The BOC in fact seems to be acting as a dual-mandate central bank, which has been supported by their actions during some periods of crisis in the past. The new Governor of the Bank of Canada and the Chair of the Board of Directors, Mr. Tiff Macklem, was appointed in June this year, at a rather difficult time when many Canadian citizens and companies requested support in order to withstand the COVID-19 pandemic. Owing to his expertise in financial markets, the new Governor is believed to be able to assist the central bank to weather the current economic crisis.
Canada is one of the largest economies, currently believed to be ranking in the top 10 economies in the world. Canada thrives on oil, mining, and logging, as these are the country’s biggest industries, which make the CAD heavily based on commodities. Canada still has strong ties with the United States, which is also its largest trading partner, and this relationship appears to impact the Canadian economy whenever there are changes in the US. Considering the fact that more than 50% of imports in Canada come from the US, any impediments in the US economy are likely to cause the same slowdown in Canada. In addition to the two economies being so closely intertwined, the CAD acts as the reserved currency for many Caribbean islands. What is more, one can even pay for all goods and services with this currency in some of the islands in this region.
Due to the strength of the Canadian economy largely stemming from oil, mining, and logging industries, the CAD has established some of its major correlations with the related commodities. The correlation between the CAD and oil, for example, has always been one of the more prominent ones although its nature and degree keep changing. In the past, traders have witnessed quite a high correlation between the two, which entails that once the oil goes down, so will the CAD during the same period of time. Information concerning such strong correlations can help traders assess the currency and come to an important conclusion that may help their trading. Nonetheless, as we can see from the chart below, these correlations are neither strong nor relevant 100% of the time, so the CAD and oil do not necessarily reveal any similar or dissimilar tendencies at all times. However, due to their historically prominent correlation, traders interested in the CAD should most definitely obtain information on what is currently happening with oil, what some of its previous tendencies were, and where it will likely move in the future.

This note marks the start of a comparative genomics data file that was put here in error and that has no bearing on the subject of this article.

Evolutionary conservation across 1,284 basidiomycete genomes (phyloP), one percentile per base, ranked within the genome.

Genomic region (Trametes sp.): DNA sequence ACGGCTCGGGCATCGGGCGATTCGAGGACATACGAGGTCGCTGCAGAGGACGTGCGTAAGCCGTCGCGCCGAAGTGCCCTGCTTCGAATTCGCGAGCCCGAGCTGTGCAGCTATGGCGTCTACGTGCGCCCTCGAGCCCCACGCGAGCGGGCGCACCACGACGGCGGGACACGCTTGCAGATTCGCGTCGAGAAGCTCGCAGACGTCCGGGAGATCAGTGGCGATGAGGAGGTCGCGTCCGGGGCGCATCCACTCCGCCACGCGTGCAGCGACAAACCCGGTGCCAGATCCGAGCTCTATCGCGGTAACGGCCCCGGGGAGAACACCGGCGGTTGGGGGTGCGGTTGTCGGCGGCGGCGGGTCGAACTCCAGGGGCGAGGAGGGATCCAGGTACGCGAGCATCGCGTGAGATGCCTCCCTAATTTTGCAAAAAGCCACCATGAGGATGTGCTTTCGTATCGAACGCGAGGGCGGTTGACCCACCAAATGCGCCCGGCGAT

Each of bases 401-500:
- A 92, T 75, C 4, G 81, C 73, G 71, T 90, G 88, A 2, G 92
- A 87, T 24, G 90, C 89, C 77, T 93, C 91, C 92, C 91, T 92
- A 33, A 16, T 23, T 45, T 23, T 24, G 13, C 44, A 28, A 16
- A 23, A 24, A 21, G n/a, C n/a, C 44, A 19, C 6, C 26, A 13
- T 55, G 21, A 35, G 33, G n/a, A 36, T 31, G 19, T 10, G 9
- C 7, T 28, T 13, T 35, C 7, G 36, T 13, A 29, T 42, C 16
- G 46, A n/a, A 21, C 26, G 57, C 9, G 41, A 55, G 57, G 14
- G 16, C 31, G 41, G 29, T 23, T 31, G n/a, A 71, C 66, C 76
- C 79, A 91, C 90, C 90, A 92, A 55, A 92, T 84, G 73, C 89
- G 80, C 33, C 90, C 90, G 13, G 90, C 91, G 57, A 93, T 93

As the Canadian economy greatly resembles that of the United States, the same reports are going to apply: quarterly GDP reports, monthly employment reports, monthly retail sales, monthly producer and consumer price index (PPI and CPI) as well as a trade deficit. Any trader keen on trading the CAD can potentially rely on its knowledge and understanding of the US economy, as the Canadian economy largely models that of the United States.
Most Traded Pairs
The most-traded CAD-based crosses include USD/CAD, EUR/CAD, GBP/CAD, and CAD/CHF. In terms of volume and liquidity, the number one currency pair is USD/CAD, which is said to make more than 50% of all CAD transactions. The remaining four currencies fall behind on both volume and liquidity, which is an extremely important piece of information for traders. Understanding the nature of these pairs particularly comes to prominence during some news announcements, which often trigger lighter spreads and greater volatility. The EUR/CAD and GBP/CAD currency pairs both have decent volume, while most other crosses involving the CAD could be considered as more exotic. The AUD/CAD, for example, is an unusual pair primarily due to the vast geographic distance and the low quantity of trade between the two countries, which immediately leads to lower liquidity levels and greater width of the spreads. While trading the CAD, in general as well as in the face of any news events, the safest crosses are believed to be USD/CAD, EUR/CAD, and GBP/CAD.